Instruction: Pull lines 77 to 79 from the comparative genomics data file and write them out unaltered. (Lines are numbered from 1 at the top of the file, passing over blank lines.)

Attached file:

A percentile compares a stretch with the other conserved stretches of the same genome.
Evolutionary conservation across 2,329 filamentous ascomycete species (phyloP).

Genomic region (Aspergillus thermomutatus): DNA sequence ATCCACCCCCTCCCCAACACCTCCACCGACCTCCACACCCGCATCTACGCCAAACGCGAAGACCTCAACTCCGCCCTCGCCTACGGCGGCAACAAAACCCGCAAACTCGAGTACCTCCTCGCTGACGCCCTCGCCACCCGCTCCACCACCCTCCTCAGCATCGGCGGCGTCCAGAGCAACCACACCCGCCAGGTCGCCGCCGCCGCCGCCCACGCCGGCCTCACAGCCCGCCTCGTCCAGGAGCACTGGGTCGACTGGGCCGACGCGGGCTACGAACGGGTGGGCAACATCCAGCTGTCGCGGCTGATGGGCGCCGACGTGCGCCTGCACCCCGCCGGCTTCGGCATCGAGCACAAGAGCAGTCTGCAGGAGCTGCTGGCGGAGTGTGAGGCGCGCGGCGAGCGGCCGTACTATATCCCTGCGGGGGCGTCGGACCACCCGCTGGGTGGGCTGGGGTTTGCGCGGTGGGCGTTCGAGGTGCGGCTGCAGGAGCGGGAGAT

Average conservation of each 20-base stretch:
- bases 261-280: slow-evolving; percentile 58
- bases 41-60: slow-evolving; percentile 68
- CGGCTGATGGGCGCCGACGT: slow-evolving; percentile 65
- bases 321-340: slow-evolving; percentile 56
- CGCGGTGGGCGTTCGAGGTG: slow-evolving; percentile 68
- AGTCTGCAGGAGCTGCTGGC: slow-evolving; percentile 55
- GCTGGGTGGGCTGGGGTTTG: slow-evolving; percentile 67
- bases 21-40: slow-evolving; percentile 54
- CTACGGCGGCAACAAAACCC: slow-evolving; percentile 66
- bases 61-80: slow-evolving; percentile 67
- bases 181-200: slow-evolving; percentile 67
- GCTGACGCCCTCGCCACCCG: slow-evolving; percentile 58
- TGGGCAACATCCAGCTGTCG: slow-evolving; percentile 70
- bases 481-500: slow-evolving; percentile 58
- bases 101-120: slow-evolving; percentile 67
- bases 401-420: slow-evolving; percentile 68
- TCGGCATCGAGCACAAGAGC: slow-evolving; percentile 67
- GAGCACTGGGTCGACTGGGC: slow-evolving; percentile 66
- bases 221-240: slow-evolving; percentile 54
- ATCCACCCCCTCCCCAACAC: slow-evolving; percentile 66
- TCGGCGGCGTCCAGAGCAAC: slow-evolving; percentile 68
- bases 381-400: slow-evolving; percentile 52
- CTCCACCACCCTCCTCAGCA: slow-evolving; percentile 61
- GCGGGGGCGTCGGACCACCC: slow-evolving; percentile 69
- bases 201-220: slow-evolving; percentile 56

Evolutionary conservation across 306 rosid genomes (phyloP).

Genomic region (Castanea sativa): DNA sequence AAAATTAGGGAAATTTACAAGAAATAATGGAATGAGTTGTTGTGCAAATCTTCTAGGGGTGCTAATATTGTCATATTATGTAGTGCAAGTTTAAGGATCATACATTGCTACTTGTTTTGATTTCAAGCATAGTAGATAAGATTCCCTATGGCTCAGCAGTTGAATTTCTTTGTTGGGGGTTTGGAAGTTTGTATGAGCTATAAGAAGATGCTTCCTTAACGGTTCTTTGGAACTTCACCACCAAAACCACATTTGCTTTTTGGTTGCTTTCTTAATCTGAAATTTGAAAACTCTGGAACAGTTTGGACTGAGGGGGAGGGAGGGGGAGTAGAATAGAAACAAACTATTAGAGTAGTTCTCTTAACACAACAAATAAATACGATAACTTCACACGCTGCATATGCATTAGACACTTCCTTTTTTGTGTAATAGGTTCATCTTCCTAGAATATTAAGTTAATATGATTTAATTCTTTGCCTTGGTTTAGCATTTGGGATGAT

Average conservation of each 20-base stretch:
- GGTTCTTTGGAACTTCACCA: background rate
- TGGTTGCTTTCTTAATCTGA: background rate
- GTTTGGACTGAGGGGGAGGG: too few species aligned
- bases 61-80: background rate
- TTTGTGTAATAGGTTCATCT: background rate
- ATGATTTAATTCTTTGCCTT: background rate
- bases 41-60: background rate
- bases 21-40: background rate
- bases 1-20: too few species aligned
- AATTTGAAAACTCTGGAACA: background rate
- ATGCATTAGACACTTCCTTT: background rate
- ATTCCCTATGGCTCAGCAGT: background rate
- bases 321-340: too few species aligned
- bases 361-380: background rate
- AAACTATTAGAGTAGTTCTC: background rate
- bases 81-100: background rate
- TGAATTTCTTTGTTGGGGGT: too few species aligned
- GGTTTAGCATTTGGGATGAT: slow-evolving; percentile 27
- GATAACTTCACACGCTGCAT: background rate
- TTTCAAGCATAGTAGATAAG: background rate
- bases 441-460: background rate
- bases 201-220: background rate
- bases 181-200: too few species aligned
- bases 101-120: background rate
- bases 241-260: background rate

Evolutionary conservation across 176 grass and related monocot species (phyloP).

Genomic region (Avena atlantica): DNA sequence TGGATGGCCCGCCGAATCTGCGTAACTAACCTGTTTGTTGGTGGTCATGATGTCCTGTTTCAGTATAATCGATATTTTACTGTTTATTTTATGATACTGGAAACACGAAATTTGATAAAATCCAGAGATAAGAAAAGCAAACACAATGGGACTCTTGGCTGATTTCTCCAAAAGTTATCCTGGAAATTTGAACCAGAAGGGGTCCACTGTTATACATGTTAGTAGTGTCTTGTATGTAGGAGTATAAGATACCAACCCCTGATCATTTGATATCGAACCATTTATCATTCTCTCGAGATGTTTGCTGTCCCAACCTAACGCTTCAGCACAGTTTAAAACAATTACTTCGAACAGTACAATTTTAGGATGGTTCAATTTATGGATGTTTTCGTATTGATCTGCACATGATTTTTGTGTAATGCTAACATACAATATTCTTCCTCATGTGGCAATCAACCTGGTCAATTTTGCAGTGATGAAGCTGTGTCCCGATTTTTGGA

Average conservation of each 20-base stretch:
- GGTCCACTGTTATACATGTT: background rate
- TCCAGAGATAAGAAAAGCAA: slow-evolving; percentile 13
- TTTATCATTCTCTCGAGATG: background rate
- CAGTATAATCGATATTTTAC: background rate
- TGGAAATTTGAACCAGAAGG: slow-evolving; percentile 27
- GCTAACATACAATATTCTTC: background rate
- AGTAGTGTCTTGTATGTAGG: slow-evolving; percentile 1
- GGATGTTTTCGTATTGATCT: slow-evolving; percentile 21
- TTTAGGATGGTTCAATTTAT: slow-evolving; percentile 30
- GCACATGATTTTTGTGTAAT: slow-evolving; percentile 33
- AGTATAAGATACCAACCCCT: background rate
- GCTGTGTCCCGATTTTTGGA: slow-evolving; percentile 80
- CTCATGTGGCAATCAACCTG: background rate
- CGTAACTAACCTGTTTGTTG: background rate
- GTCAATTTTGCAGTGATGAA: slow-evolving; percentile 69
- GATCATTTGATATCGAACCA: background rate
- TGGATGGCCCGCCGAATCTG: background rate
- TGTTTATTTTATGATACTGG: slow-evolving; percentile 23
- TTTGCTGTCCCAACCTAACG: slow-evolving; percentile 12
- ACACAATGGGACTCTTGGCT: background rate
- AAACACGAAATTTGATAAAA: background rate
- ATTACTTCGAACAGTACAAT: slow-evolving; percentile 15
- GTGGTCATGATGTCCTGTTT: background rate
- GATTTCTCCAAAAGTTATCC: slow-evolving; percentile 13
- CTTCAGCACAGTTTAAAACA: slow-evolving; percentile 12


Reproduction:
- TGGATGGCCCGCCGAATCTG: background rate
- TGTTTATTTTATGATACTGG: slow-evolving; percentile 23
- TTTGCTGTCCCAACCTAACG: slow-evolving; percentile 12